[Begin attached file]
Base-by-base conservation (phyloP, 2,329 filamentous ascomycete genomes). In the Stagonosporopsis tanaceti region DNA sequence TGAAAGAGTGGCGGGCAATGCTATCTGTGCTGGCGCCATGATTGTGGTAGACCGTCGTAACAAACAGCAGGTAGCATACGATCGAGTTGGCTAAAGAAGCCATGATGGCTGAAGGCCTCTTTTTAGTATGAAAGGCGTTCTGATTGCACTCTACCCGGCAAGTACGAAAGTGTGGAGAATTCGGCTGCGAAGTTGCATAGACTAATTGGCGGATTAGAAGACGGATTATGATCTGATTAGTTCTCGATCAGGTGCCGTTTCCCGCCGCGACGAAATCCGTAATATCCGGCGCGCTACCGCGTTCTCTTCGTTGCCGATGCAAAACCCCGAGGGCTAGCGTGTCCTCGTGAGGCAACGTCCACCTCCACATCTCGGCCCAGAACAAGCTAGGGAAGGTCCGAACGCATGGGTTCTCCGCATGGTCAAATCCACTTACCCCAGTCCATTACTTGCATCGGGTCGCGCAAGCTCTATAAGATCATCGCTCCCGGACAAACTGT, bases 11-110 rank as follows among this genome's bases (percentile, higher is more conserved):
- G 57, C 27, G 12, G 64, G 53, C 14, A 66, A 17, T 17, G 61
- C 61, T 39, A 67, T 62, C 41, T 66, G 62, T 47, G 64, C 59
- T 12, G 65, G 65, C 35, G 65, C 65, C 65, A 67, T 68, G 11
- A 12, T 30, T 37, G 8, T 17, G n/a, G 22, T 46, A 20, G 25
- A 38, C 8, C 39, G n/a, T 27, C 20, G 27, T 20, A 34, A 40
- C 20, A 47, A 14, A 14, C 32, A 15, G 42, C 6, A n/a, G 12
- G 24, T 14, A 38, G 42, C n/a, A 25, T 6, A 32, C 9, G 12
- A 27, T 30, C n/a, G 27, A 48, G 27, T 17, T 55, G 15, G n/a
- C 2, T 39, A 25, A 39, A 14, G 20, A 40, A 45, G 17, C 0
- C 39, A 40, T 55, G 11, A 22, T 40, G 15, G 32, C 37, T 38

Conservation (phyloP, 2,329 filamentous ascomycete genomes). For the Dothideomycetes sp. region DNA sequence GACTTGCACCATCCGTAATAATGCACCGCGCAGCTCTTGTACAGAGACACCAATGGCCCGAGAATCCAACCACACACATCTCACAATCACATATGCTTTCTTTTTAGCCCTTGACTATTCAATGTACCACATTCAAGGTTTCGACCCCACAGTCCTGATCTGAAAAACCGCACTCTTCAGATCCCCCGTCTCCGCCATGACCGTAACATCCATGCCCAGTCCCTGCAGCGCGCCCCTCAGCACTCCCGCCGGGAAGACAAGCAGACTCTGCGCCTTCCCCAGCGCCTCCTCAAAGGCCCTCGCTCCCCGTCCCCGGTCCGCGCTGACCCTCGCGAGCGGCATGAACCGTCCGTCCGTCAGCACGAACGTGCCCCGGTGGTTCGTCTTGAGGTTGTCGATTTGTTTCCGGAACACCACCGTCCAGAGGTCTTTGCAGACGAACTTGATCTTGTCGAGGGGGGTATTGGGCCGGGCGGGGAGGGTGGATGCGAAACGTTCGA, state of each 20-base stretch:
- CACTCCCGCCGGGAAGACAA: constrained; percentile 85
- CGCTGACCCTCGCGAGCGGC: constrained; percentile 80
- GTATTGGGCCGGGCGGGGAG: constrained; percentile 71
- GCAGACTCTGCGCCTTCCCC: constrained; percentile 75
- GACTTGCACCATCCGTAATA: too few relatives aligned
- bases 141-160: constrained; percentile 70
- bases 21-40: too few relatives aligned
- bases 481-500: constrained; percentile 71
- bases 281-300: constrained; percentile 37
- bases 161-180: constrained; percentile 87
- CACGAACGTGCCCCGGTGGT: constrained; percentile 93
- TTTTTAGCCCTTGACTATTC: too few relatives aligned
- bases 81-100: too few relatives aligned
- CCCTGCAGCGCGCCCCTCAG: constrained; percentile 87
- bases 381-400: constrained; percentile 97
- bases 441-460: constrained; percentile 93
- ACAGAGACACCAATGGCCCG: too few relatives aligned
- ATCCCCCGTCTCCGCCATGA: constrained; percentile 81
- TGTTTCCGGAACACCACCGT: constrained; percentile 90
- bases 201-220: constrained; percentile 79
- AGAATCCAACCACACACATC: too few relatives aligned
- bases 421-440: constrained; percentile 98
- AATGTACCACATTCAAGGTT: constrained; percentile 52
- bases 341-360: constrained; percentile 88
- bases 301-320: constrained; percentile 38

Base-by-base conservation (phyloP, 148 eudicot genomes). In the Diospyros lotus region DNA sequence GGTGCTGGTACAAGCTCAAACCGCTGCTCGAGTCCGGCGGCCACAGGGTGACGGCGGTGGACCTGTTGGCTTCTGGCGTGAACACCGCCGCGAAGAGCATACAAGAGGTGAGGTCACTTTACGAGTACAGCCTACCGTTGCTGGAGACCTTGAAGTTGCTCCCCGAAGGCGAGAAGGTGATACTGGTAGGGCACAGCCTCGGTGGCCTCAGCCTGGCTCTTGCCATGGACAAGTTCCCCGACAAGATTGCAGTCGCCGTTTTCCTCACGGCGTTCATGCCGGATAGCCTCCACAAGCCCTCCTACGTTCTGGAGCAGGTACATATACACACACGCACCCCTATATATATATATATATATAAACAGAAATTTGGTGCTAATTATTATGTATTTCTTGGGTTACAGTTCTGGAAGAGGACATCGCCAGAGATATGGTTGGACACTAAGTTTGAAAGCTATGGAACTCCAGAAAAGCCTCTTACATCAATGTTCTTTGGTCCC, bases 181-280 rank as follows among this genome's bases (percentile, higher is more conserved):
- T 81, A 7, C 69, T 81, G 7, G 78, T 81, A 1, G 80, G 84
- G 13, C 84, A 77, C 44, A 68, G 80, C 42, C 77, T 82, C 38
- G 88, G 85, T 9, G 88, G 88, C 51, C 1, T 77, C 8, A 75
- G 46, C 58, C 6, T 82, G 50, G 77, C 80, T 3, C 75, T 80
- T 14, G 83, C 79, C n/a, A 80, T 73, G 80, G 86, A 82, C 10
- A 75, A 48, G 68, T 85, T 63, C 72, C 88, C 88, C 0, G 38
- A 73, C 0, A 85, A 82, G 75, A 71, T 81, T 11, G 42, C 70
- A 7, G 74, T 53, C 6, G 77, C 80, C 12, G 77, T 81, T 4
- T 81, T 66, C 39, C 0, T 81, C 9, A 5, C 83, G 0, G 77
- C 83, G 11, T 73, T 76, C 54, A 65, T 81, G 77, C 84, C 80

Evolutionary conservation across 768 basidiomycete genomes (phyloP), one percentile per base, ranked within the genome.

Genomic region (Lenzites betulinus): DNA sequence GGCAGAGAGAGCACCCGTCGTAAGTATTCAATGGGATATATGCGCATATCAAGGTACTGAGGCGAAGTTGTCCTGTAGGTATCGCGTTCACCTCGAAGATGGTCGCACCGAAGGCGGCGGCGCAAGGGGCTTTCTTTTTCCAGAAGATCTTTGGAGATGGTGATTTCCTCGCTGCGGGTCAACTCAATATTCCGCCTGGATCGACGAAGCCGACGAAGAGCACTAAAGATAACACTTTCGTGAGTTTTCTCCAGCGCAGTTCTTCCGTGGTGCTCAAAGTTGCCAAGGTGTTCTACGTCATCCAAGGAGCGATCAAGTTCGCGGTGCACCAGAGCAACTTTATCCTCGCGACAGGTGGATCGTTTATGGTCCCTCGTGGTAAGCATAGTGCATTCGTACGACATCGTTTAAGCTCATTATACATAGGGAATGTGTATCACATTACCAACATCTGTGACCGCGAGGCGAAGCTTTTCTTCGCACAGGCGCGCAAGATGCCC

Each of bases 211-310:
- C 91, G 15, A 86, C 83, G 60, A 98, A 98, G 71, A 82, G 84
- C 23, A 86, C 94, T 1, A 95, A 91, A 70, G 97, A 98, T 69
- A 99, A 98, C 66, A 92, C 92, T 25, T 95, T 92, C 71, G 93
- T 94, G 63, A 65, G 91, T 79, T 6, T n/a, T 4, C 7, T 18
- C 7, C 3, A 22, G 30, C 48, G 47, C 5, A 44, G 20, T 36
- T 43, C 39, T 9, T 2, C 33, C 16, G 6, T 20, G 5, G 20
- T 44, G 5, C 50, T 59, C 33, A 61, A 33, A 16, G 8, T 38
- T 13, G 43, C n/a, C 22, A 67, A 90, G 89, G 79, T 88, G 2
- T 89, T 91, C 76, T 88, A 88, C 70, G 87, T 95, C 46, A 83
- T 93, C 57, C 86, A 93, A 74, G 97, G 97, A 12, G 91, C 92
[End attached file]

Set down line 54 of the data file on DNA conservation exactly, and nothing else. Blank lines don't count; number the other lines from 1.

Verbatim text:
- A 99, A 98, C 66, A 92, C 92, T 25, T 95, T 92, C 71, G 93